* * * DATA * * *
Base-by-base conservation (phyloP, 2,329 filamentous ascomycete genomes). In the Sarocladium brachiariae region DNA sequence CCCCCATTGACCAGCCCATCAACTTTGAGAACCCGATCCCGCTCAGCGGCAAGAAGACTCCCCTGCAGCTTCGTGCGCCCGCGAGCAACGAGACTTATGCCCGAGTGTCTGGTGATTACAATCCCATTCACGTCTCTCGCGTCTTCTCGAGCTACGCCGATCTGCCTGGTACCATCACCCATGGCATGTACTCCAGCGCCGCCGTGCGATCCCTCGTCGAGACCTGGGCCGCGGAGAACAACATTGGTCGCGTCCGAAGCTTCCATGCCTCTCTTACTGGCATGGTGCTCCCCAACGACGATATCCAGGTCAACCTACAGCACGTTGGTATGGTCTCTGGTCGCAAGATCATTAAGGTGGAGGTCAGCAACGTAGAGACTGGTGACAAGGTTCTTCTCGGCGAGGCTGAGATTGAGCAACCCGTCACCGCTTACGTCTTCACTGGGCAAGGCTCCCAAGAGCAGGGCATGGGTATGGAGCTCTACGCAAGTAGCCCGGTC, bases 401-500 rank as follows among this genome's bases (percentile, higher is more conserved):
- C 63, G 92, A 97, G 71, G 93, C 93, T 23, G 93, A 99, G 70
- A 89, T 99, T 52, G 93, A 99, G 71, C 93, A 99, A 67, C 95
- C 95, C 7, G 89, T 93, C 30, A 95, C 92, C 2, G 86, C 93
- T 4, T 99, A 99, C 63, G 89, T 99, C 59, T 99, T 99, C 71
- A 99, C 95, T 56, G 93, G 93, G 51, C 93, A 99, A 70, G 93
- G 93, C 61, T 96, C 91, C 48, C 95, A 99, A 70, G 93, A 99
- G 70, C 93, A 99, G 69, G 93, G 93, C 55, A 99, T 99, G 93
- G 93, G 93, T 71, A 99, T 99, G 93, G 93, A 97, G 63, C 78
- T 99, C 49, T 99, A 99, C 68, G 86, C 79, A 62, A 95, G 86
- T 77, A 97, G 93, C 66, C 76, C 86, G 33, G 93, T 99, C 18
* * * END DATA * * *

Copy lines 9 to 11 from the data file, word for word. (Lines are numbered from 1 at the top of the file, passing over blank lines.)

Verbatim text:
- G 93, G 93, T 71, A 99, T 99, G 93, G 93, A 97, G 63, C 78
- T 99, C 49, T 99, A 99, C 68, G 86, C 79, A 62, A 95, G 86
- T 77, A 97, G 93, C 66, C 76, C 86, G 33, G 93, T 99, C 18